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Success! Meva from Kenya raised $685 to relieve her of swelling and pain.

Meva
100%
  • $685 raised, $0 to go
$685
raised
$0
to go
Fully funded
Meva's treatment was fully funded on November 13, 2016.

Photo of Meva post-operation

November 17, 2016

Meva received life-saving brain surgery.

Two-month-old Meva from Kenya was born with hydrocephalus, a disorder where extra cerebrospinal fluid accumulates in the cranium.

After traveling hours with her mother to Watsi’s medical partner, Meva’s surgery to drain the excess fluid in her head from hydrocephalus was successful! The treatment has helped steady the high intra-cranial pressure minimizing the risk of life-threatening brain stem compression, and has majorly increased her chance for survival.

“We cannot thank you enough nor express with words how grateful we truly are. Thank you for the help you gave,” says Meva’s mother.

Two-month-old Meva from Kenya was born with hydrocephalus, a disorder where extra cerebrospinal fluid accumulates in the cranium. After t...

Read more
October 11, 2016

Meva is a two-month-old baby girl from Kenya with hydrocephalus, which is a condition caused by the buildup of cerebral spinal fluid in the head. Meva has an increased head size and is irritable.

Meva is the last born in a family of three children. A few days after her birth, Meva’s mother noticed she had poor head control, and the size of her head was rapidly increasing. This concerned her, so she decided to seek advice at a nearby hospital.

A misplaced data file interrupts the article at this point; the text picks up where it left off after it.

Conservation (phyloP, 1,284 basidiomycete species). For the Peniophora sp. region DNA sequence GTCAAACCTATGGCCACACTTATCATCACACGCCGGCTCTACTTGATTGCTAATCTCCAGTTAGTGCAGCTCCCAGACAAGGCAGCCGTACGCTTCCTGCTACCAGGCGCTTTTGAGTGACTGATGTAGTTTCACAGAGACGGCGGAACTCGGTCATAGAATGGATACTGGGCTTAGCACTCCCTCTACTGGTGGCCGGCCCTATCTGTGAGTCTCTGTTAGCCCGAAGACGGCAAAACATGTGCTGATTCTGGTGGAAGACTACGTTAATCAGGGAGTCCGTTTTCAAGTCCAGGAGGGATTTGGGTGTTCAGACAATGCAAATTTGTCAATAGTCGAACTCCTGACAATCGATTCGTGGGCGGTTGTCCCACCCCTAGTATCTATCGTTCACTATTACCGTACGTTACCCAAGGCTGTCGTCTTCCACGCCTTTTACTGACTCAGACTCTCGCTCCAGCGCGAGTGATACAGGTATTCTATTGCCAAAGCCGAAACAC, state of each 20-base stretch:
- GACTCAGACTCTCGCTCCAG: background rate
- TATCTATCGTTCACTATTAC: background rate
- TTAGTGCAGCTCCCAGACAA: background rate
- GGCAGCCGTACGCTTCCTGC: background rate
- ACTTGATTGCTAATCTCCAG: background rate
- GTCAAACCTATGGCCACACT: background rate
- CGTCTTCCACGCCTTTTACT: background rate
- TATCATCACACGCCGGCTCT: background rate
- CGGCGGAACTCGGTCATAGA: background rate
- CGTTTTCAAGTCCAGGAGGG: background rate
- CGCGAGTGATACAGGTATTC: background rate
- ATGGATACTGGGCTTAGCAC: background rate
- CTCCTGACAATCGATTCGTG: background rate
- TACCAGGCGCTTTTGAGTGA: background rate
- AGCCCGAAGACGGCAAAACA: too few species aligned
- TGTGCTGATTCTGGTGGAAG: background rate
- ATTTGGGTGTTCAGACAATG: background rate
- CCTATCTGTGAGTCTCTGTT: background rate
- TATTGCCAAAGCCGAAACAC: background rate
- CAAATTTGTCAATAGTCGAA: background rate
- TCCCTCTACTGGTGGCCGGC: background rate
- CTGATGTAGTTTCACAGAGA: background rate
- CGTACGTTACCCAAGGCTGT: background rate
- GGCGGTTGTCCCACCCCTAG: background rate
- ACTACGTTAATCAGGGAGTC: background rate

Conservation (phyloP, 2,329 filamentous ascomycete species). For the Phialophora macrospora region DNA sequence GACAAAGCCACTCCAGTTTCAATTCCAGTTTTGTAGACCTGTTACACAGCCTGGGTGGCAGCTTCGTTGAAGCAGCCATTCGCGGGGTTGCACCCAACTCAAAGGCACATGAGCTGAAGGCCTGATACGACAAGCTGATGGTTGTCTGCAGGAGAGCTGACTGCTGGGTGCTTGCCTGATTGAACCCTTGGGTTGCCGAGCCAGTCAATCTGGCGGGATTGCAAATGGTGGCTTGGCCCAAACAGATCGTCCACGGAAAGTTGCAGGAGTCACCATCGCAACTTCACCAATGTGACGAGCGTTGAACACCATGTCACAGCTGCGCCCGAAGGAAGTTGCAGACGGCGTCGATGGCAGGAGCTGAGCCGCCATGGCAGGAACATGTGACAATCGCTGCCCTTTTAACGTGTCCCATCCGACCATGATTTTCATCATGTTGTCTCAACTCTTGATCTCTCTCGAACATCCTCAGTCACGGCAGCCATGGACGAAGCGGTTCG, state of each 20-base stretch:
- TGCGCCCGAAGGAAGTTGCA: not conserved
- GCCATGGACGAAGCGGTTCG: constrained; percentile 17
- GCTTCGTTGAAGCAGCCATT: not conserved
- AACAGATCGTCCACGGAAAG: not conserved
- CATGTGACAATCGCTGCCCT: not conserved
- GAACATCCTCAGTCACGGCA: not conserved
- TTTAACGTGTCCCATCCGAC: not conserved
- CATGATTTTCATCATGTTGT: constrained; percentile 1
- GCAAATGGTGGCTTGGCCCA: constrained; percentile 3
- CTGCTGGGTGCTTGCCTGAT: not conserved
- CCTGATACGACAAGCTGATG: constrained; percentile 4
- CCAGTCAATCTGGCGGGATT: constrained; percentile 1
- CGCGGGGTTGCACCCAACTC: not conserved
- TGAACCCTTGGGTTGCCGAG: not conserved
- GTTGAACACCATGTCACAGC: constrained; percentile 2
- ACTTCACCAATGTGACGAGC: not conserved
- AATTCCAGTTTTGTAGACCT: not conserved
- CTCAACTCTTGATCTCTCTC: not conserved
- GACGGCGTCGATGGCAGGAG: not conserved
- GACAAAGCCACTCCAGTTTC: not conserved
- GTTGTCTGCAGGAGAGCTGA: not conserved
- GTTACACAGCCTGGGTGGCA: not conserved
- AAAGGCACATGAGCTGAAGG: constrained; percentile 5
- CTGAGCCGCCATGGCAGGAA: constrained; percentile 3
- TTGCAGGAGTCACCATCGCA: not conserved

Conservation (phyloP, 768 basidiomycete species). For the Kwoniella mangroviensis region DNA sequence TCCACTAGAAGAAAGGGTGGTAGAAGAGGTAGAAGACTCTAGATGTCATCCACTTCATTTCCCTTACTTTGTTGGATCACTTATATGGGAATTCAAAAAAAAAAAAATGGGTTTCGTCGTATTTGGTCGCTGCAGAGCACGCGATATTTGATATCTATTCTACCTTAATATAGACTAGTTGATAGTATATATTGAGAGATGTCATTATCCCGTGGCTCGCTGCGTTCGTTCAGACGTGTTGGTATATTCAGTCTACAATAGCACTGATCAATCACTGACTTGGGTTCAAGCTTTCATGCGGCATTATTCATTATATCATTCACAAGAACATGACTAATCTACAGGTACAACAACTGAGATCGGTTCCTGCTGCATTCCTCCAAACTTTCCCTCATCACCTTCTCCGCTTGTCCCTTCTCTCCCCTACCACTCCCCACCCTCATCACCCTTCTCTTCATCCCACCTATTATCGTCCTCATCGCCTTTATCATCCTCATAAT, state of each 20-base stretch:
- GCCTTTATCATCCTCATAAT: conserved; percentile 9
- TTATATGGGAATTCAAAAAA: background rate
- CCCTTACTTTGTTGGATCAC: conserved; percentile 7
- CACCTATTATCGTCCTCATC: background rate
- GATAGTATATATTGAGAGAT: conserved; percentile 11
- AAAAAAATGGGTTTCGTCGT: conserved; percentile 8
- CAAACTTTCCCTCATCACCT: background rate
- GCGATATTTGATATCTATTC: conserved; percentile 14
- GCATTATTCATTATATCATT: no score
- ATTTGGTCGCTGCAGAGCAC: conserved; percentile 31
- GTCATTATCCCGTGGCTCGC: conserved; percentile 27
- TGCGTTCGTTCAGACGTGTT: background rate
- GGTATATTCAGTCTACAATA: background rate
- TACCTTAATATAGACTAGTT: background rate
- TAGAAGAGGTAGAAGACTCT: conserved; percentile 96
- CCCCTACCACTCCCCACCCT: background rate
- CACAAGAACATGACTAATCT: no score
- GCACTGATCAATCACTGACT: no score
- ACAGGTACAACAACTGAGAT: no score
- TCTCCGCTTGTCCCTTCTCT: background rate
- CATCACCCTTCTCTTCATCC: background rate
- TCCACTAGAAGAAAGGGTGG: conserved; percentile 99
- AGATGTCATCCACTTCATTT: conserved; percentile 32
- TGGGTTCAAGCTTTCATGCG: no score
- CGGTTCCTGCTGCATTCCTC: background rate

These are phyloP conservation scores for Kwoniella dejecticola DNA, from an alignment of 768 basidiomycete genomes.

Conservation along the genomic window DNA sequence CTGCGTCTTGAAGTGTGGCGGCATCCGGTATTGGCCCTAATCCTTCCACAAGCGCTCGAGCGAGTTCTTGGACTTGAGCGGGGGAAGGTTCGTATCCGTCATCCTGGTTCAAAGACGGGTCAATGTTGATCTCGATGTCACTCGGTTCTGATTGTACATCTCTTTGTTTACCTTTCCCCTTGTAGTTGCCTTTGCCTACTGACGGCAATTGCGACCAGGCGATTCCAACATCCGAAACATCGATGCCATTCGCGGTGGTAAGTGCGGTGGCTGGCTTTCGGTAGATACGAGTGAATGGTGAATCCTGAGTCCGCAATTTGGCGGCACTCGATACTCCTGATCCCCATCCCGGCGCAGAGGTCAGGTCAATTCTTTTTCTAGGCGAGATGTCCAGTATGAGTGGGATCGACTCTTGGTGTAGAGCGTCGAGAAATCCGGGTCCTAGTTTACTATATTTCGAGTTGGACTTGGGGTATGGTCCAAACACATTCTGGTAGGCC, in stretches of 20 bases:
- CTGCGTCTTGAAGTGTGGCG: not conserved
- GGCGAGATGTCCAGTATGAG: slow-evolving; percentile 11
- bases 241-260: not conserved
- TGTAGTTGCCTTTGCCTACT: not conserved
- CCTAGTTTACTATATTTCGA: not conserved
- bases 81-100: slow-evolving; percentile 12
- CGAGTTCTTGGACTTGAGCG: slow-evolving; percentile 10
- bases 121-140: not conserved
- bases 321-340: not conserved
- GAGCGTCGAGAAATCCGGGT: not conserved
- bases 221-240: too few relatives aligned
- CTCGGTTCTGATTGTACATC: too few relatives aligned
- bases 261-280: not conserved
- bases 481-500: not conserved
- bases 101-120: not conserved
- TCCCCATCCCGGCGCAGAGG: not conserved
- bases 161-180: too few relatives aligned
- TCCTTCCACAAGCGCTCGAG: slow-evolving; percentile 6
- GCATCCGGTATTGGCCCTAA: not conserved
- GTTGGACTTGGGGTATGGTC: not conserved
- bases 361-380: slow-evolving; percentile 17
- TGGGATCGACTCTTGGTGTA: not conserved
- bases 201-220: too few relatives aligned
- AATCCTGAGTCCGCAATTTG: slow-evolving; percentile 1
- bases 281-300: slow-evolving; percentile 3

After scans and investigations, the doctors confirmed that Meva had hydrocephalus. If left untreated, she will suffer many complications that can lead to brain damage. The increased pressure inside the skull may cause progressive enlargement of the head and potentially cause mental disability and tunnel vision.

The hospital lacked the resources to treat Meva so they were referred to Bethany Kids at Kijabe Hospital. Meva’s family made the long trip to Kijabe where Meva was seen by a Neurosurgery consultant. They were educated on Meva’s condition and informed on the need for surgery. Meva’s parents became distressed when they learned this as they had already spent most of their meager savings on Meva’s medical tests.

Meva’s father is a fisherman and her mother stays at home to take care of her children. They live in a single-roomed rental house. They urgently need help to pay for Meva’s operation to help her live a long and healthy life.